She may be a member of Black Moth Super Rainbow, but there is no disjointed staggering dance beats to be found on “Periphery”. What we have here is a mind fuck of swirling synthesizers augmented with lush piano fills that glide gently over the astral plane. Or is it nature's purgatory? “Periphery”s' cuts dart effortlessly between what sounds like the first breaths of life and those last fleeting moments before everything collapses, but this is no sinister purgatory. We are talking about those true serene moments of bliss, be it smelling the first flowers of spring or witnessing wild animals playing in a foreign field that you just came across. But the flowers will eventually blow away, and the animals will get spooked and head somewhere else. Everything lives in cycles. The snake is constantly eating its tail and Seven Fields has provided the soundtrack for these moments. “Periphery” doesn't fall so far from the trees of Eno's Ambient series or what Oneohtrix Point Never is currently exploring. Pastoral ambient passages that take you to another place and time - be it temporarily or forever.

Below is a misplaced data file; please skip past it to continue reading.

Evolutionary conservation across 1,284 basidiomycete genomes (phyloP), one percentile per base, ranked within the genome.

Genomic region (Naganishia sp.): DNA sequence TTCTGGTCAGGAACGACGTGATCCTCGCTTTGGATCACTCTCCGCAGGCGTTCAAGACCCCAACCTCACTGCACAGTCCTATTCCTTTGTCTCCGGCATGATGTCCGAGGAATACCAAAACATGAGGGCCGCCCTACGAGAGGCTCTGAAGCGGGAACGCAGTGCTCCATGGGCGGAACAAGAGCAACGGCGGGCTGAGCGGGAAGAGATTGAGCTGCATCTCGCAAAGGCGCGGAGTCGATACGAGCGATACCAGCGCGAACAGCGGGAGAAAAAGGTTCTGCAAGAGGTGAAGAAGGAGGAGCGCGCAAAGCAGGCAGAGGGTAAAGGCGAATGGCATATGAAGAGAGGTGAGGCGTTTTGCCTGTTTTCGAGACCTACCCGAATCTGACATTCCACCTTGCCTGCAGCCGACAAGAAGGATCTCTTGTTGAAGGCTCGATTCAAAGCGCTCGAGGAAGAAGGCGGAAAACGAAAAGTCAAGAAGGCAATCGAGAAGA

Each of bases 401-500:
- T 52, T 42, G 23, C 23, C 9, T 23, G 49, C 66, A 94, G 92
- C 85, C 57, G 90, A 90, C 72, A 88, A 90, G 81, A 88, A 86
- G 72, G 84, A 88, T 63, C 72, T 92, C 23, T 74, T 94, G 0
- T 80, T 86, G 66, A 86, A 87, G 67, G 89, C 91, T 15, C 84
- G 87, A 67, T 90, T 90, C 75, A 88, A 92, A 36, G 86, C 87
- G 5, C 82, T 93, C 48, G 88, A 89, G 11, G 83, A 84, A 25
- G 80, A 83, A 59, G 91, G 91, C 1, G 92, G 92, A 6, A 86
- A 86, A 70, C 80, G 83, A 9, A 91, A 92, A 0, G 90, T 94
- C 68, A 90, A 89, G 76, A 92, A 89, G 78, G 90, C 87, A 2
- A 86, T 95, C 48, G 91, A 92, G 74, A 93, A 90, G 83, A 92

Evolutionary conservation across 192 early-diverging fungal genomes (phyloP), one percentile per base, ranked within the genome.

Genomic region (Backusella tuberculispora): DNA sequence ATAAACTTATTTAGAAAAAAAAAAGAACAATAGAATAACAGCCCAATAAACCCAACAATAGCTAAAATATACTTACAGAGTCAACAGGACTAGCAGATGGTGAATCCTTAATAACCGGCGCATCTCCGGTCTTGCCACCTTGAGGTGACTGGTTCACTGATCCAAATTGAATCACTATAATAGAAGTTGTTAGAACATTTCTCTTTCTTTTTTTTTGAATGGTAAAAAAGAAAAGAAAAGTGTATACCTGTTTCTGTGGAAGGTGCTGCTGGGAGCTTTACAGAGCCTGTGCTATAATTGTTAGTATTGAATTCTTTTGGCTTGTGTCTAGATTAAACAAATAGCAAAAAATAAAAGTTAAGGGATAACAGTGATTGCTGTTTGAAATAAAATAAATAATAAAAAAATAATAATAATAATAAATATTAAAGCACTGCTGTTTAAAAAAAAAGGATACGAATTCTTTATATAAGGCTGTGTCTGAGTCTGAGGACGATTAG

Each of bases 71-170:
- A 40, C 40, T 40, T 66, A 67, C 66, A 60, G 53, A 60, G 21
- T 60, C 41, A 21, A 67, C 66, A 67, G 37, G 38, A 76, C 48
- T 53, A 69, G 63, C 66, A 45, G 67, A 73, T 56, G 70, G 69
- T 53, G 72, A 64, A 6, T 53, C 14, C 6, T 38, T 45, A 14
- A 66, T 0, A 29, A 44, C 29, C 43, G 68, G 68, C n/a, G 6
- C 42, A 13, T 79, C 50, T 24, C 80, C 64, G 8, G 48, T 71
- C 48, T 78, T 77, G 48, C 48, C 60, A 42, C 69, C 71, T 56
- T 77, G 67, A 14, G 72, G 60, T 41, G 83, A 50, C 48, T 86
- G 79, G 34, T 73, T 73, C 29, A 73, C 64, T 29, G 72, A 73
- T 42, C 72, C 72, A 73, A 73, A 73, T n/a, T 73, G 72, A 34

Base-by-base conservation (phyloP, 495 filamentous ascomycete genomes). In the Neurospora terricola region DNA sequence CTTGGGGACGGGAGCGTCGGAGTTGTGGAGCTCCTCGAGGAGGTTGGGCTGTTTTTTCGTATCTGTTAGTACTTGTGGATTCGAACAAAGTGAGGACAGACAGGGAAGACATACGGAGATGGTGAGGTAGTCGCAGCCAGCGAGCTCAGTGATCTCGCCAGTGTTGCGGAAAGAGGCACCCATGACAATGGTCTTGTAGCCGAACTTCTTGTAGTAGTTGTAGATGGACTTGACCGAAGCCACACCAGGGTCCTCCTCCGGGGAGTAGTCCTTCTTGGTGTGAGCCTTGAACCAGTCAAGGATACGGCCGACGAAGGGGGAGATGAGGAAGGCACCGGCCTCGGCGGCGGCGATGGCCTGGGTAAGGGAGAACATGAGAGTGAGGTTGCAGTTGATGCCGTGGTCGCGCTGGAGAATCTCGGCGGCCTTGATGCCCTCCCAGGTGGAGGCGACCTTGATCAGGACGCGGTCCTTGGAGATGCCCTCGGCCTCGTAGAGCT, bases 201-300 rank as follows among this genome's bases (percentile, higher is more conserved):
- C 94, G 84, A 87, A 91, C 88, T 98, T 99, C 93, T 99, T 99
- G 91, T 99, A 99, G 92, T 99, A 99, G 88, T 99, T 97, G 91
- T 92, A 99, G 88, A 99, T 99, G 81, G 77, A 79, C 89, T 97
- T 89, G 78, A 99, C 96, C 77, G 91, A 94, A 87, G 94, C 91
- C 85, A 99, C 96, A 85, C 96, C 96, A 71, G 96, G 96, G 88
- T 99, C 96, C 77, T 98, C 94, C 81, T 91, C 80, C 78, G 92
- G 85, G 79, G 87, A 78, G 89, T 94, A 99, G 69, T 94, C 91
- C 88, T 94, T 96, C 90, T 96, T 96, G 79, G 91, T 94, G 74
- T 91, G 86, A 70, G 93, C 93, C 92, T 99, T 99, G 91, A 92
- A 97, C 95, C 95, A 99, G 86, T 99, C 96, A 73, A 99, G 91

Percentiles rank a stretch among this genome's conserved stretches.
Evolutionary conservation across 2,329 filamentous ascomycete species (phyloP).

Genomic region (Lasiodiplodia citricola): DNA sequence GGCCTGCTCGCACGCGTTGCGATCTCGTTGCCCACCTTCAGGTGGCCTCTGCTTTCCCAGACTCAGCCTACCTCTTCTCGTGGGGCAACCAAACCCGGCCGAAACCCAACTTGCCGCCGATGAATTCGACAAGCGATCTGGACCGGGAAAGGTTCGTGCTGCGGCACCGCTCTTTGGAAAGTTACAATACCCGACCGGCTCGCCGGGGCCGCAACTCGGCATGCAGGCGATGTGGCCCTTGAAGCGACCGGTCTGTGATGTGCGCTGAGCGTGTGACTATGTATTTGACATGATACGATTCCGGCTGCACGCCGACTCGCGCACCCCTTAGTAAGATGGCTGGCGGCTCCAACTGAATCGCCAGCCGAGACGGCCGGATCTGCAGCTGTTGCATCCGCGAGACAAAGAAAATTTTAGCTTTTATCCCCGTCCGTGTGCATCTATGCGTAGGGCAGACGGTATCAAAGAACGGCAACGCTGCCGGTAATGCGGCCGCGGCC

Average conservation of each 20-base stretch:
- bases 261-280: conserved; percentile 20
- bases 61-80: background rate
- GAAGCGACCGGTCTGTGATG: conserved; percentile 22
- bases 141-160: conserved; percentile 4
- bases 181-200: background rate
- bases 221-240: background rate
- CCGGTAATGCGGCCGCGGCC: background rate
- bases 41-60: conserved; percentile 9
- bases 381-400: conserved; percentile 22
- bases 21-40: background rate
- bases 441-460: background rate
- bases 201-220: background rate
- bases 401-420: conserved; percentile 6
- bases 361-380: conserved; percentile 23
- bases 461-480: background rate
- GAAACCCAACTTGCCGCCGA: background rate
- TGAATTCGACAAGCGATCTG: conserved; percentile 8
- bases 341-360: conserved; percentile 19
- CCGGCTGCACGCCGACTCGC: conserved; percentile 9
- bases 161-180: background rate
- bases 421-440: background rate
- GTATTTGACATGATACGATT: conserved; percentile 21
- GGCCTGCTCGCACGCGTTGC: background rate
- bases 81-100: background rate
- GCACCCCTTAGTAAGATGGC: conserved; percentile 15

“Periphery” is also beautiful accompanied by a series of mutli-exposured photographs by Seven Fields. The delicate execution and selection is the perfect pairing for the enclosed music. 8/10 -- Darryl Norsen (10 February, 2010)